Seattle company Groundspeak started off as a hobby — cofounders Bryan Roth, Jeremy Irish, and Elias Alvord were working at a dot-com in 2000.They were big into geocaching and thought it would be cool to build a Web site for hobbyists to share locations of new caches and discuss their obsession. (Geocaching is like a real-world scavenger hunt, where people use GPS devices to track down hidden objects.)
Eleven years later, Groundspeak is a profitable 62-person company with a set of Web properties that gets more than 3 million unique users and 150 million page views per month. More than 1.4 million caches are listed on the site.
The company has never taken a dime of outside capital, has no debt, and spent no money on marketing until the last year. The founders first made money by selling a batch of 144 geocaching t-shirts. Since then, they’ve added revenue from premium memberships, online advertising, a $10 iPhone app, reselling GPS devices from companies like Magellan and Garmin, and marketing ventures with companies like Timberland, Geico, and Jeep.
Groundspeak also takes care of its employees like few startups can — in addition to the perks offered by big companies like Google (full medical and dental with no out of pocket costs, free food and catered meals), the company also tries to encourage its workers to get outdoors by paying for employees’ ski lift tickets at any resort in the world. They also have regular trips to local ski places like Mt. Baker.
Here are some highlights of our conversation with cofounder Bryan Roth:
- How they boostrapped a hobby into a company. “Jeremy, Elias, and I met at a dot-com that’s long been crashed and burned. We stumbled across people playing this game, so we built a Web site for it….We started out selling geocaching t-shirts. For our first batch, we sold 144. We sold hats and t-shirts. Then we went to a freemium model, we came out said, “We don’t have any premium features yet, but we could use some help supporting the site. If you become a premium member, we guarantee we’ll never change the price from $30 a year and give you access to advanced features as we build.” The week we launched that, we got some revenue and thought, “oh my, this isn’t necessarily just a hobby site anymore.” In a few months we hired Jeremy, who was writing all the code. Then Elias, who was doing all the back end, the technical infrastructure. Then after literally 5 years working at another full time job, we hired me. We are three guys who built a hobby into a business and quit our day jobs. Now we’ve got 62 full-time employees. We have no debt. We have not taken any outside funding at all.”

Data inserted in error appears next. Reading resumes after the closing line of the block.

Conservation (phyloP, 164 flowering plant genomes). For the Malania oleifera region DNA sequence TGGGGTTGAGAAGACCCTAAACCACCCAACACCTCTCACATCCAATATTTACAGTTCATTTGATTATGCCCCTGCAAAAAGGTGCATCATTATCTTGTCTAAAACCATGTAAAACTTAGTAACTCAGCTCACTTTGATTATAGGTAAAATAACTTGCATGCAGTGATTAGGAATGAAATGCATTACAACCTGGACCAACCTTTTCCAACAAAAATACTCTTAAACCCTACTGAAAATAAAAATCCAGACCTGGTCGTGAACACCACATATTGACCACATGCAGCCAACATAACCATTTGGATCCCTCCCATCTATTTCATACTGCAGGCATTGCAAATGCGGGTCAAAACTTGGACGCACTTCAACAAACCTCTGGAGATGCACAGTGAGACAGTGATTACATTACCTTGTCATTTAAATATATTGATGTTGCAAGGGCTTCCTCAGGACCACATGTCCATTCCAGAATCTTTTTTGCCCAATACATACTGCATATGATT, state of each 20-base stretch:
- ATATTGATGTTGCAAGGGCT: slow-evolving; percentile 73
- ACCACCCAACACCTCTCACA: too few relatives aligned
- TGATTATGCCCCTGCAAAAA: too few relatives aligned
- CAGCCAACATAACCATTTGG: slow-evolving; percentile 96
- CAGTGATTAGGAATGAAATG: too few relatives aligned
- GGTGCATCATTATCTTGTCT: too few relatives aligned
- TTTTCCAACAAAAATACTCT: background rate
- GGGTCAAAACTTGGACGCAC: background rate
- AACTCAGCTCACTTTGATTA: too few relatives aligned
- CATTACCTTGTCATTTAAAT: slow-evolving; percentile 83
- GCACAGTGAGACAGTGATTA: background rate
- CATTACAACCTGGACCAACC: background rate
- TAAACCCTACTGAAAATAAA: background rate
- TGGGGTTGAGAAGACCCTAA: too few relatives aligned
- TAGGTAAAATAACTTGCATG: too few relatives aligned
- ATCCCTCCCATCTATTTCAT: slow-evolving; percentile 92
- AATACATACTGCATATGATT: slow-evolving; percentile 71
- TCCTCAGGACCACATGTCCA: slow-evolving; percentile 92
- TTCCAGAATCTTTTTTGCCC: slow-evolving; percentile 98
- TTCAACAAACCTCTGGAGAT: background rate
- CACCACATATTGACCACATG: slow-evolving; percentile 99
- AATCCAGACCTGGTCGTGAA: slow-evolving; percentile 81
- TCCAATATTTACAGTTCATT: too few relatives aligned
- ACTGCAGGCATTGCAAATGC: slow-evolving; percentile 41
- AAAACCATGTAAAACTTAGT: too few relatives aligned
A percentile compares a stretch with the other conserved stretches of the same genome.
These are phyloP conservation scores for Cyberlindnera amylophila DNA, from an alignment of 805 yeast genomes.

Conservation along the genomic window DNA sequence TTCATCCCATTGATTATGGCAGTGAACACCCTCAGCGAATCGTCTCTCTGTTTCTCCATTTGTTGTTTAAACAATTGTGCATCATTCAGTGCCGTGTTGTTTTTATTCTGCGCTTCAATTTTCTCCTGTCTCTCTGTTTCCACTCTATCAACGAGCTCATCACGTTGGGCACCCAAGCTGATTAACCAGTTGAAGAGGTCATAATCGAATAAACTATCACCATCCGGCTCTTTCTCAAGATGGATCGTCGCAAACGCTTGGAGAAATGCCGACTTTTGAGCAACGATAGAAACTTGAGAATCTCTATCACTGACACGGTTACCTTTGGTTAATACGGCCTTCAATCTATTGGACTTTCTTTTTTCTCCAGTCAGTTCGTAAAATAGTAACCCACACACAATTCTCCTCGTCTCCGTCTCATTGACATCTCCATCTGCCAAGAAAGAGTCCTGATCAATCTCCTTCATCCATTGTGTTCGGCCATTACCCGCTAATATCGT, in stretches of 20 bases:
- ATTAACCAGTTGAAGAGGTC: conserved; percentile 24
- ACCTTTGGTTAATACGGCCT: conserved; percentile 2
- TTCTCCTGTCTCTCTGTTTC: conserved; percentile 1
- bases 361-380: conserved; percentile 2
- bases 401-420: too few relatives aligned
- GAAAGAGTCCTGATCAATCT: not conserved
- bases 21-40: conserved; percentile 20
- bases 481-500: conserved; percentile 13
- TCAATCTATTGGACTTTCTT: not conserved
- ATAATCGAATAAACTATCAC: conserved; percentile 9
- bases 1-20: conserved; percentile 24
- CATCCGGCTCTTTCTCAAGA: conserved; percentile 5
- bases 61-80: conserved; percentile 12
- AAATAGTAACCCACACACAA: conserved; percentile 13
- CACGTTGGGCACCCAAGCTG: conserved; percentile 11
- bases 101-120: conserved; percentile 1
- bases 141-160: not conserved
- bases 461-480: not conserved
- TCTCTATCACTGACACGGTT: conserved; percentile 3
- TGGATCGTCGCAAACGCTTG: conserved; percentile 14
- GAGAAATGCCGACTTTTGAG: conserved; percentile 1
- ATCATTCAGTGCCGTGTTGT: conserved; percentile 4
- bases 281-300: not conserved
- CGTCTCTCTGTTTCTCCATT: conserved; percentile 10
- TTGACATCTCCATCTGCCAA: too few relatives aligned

- The most insane geocache he’s ever seen. “The Germans are fanatical about geocaching, they’re taking it to the next level….I did one in Germany called Operation Krokodil. It’s a 5-plus hour secret-agent-style night cache in the woods….You start by following firetacks, which show up only when you shine a light on them, and solving a series of puzzles to get keys which unlock these old bunkers. They’re padlocked — the only way to open them is with the keys you find in the woods. This is at night, it’s pitch black, we go into the first one and it’s empty. So we take out a black light and shine it around on the walls, and there’s a message.” [We won’t give the rest of the plot away, but it involves a modified tree stump, an old video camera, Morse code, a photosensitive birdhouse, and a German newspaper from 1955.] “The owner who created this cache obtained permission from the Park Service in Germany and spent over 750 Euro to create the adventure. Because keys are involved, only one team can do it each night — you have to reserve a spot and there’s a multi-month waiting list.”
- A trackable object went to Afghanistan and back. There are also “trackable” objects that can be used to spark geocaching adventures. In Texas, somebody attached one to a little Darth Vader doll. “It was picked up by an Air Force who was going to Afghanistan. He took Darth Vader, took it on combat missions, took pictures holding this thing up in mid-air with an F-14 in the background. It traveled more than 17,000 miles and eventually made it back to the guy in Texas.”
- Taking outside money. “We’re not looking to be bought, we’re not looking for funding….It’s not just a monetary function, we are custodians of this game. There are ways we could make more money, but that would change the game in really negative way. That’s not what we’re looking to do. But if there was a company that shared our ideals — that’s our biggest problem, we have so many things we want to do….We’re not looking for help, we’re going to do it regardless. but we would love to be able to do them faster. There’s only so much work team of 62 can do.
If you’re curious about geocaching, Groundspeak has made a bunch of videos. Here’s their introduction, “Newbie Geocaching 101”